America’s debt fever may be breaking

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With the overwhelming approval of a two-year budget by the US House of Representatives, Washington is bowing to the obvious: There is no need for dramatic boycotts of annual spending that end in government shutdowns when public borrowing has stabilized. Is the era of debt panic over?

The chart above shows what three years of spending cuts and tax increases enacted by US lawmakers, along with a nascent economic recovery, have already achieved for US public borrowing. There’s an inflection point around 2013 and small reduction in the ratio of debt to US GDP, and then a decade until demographic changes drive health and pension spending—and the debt—slowly upwards.

Chastened by the backlash to the previous government shutdown, Republican leaders dropped demands for dramatic spending cuts and overhauls of health insurance, although their right wing remains unconvinced. Democrats, eager for positive news after the stumbles of the new health care program, put aside their calls for higher tax revenue. The modest agreement that resulted will roll back across the board cuts Congress itself passed as a punitive measure. It replaces them with targeted savings and new revenue from fees and sales, allowing spending to increase over the next two years by $62 billion without changing the path of deficit reduction.

The winners:

  • The economy, which stands to expand more rapidly with renewed public spending.
  • Oil companies, who can now work with Mexico’s state oil company to explore deep water reserves in the Gulf of Mexico thanks to a diplomatic agreement approved in the bill.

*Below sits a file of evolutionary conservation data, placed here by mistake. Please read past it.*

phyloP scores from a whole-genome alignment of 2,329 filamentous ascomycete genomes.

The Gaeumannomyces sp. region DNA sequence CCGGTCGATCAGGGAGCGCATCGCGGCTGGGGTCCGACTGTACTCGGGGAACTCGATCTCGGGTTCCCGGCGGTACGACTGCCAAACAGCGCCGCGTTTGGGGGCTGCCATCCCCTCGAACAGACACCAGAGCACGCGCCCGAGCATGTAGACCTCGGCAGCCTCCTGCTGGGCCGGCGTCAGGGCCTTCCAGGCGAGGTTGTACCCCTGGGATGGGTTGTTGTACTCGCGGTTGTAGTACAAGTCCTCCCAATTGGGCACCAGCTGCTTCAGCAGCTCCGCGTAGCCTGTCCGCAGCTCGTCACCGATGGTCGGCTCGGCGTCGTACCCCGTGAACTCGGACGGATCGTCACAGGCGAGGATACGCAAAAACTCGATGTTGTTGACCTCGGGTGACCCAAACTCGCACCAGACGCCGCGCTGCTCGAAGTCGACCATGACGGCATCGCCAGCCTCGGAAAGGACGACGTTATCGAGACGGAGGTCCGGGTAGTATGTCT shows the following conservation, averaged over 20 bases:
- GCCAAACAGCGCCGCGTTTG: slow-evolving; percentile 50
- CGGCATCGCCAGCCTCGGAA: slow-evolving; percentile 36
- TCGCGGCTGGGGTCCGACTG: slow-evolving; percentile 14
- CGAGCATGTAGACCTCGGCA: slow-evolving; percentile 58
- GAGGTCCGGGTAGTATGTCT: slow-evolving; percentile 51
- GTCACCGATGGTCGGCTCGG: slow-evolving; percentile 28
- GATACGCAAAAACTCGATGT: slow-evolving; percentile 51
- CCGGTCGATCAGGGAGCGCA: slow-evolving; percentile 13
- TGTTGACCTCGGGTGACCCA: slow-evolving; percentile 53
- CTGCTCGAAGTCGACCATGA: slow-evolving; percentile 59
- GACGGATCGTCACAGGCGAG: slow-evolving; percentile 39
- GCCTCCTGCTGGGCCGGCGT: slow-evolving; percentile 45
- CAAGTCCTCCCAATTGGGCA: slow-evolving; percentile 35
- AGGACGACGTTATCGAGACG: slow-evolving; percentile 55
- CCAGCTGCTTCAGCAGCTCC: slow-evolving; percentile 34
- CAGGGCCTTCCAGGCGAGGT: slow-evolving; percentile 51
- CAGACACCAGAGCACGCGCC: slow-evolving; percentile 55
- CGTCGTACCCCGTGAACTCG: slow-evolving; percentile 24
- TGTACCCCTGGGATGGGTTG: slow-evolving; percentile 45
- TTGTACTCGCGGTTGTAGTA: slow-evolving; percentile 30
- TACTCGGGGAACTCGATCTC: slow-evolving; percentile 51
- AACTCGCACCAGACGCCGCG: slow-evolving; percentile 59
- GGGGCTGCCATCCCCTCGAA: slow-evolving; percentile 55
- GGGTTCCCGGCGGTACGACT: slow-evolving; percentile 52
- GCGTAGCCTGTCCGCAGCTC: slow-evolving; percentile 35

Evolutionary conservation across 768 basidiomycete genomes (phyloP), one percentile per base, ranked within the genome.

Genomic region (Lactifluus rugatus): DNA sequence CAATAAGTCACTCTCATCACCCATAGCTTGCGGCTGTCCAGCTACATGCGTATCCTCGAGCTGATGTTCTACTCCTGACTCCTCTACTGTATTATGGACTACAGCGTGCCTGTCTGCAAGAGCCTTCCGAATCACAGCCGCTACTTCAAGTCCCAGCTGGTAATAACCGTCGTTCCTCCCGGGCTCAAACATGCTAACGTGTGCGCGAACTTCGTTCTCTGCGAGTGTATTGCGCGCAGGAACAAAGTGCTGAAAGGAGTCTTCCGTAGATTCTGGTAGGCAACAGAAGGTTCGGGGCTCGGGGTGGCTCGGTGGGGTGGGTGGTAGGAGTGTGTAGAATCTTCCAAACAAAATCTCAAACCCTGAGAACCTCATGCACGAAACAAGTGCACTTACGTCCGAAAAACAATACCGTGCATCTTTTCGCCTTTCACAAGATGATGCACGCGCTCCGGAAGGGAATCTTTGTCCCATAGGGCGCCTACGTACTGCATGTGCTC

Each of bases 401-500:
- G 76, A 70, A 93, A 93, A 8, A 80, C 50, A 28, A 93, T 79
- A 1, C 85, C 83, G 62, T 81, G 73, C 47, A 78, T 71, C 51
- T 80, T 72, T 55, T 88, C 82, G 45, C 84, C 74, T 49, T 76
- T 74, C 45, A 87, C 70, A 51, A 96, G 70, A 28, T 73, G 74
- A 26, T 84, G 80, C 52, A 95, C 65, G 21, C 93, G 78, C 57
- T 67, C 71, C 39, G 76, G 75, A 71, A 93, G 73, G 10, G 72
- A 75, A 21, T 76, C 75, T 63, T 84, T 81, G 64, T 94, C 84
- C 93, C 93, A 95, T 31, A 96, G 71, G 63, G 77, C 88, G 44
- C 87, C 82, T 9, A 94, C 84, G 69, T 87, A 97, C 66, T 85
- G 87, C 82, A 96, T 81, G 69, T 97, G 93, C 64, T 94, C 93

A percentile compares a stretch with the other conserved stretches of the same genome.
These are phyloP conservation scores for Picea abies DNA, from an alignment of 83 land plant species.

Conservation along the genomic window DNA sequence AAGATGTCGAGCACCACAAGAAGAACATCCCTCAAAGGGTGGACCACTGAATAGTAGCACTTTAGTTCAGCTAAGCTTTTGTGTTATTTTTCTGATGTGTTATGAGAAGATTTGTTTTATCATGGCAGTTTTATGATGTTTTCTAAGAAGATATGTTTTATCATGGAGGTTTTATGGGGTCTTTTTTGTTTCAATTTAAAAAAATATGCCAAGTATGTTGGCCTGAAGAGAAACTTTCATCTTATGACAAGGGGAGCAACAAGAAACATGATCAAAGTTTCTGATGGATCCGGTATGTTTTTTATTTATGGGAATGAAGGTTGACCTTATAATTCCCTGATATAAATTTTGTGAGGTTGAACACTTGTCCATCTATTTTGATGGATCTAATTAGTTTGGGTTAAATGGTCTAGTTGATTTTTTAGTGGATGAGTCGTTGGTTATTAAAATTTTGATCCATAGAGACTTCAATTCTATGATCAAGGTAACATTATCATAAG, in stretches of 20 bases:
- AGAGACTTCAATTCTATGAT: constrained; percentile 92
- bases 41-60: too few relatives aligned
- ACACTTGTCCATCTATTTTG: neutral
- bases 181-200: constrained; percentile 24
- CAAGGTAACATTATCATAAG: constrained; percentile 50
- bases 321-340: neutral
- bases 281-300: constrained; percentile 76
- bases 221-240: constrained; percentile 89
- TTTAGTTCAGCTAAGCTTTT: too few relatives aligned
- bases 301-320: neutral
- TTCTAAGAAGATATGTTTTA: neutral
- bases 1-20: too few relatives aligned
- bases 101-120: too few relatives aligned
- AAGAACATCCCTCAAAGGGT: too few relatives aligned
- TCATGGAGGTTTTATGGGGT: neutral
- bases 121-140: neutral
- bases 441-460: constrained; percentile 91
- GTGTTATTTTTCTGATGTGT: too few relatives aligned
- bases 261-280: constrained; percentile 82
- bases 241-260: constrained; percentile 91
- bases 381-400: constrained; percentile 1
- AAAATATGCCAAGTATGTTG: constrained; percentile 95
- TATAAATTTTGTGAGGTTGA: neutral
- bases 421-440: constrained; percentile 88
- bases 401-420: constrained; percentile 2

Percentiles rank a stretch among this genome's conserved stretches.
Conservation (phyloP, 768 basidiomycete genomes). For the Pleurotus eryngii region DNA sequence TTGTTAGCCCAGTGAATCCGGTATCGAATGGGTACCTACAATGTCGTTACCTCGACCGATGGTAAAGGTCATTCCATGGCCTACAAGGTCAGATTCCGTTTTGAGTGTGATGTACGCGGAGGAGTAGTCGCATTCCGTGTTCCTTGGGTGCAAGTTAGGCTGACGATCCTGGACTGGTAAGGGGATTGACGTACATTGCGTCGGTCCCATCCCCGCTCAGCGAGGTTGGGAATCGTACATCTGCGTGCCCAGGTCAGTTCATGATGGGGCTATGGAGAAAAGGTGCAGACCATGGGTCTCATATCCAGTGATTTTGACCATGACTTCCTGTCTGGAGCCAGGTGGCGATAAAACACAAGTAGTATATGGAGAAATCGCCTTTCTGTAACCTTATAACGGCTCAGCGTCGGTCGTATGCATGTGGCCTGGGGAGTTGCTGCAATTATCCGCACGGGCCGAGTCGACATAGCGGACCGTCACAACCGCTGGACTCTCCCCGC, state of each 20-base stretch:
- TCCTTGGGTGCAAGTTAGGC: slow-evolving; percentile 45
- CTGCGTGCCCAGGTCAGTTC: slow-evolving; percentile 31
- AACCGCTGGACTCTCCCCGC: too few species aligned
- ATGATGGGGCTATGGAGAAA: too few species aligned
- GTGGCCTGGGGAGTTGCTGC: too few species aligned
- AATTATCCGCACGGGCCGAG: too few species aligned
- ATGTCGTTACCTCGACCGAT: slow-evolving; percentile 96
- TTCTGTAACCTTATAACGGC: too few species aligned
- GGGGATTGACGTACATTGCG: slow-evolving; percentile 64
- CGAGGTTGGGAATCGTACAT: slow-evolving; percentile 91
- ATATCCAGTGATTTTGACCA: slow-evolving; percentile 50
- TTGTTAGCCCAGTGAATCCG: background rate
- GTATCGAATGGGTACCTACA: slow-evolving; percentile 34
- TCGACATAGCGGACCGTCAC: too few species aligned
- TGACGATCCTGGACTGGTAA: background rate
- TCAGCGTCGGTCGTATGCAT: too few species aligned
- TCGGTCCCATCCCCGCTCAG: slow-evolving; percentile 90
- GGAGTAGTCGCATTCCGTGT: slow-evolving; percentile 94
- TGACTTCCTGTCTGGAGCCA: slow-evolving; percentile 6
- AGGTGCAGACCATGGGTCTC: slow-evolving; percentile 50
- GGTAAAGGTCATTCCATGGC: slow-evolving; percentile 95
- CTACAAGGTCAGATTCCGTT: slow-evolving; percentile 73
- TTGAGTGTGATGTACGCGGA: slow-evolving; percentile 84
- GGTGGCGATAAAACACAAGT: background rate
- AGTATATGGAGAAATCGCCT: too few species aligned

• Defense contractors with appropriations restored.
  • Recipients of government services and government employees who won’t be laid off.

The losers:

  • Companies with public pensions will need to pay more to insure them.
  • Fliers, who will need to pay a little extra to fund the Transportation Security Administration for its services.
  • Fraudsters, who will have a harder time accessing the “death master file” to collect a deceased person’s pension.
  • The long-term unemployed, some 2 million of whom will lose their benefits in the new year without action—even as a new measures to collect unemployment overpayments are part of the cost-savings package.
  • In the long-term, economic growth, absent new investments in infrastructure and shrinking funding for research and development.

The threat of another shutdown averted, Congress can go home for the Christmas holiday rather more merrily. But that problem of the long-term unemployed, a Republican plan to cut food subsidies for the poor, and especially the impending need in February to raise the debt ceiling or face another default threat, will have Congress discussing much more contentious issues. Hopefully, having set aside panic, they can embrace productivity.